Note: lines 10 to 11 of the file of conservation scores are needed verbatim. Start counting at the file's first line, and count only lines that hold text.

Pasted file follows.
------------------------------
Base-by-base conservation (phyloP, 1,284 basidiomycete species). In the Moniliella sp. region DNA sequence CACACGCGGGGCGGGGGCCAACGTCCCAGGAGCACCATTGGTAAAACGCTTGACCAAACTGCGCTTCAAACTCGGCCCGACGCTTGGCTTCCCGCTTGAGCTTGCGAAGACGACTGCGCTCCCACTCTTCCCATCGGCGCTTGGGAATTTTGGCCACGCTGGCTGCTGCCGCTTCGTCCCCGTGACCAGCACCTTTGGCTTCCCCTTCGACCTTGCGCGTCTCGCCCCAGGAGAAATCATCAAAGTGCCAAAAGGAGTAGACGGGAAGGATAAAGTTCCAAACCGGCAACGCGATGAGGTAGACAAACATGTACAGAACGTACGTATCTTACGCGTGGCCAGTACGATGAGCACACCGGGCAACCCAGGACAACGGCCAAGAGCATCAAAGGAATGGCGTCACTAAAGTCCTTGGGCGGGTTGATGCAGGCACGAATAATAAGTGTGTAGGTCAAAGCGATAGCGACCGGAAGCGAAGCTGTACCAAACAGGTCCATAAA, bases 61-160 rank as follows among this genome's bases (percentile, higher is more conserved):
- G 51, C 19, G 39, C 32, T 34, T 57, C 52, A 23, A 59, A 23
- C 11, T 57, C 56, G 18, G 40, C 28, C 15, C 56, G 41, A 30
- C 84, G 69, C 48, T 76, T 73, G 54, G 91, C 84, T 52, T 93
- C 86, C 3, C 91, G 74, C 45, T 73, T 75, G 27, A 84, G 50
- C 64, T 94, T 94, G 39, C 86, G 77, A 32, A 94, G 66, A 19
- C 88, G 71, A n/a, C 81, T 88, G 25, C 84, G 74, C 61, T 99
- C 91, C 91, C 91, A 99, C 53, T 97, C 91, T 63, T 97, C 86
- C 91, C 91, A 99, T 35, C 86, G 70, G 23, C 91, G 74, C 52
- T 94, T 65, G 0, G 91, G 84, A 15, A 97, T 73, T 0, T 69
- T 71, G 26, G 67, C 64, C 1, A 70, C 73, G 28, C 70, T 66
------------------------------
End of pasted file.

- T 94, T 65, G 0, G 91, G 84, A 15, A 97, T 73, T 0, T 69
- T 71, G 26, G 67, C 64, C 1, A 70, C 73, G 28, C 70, T 66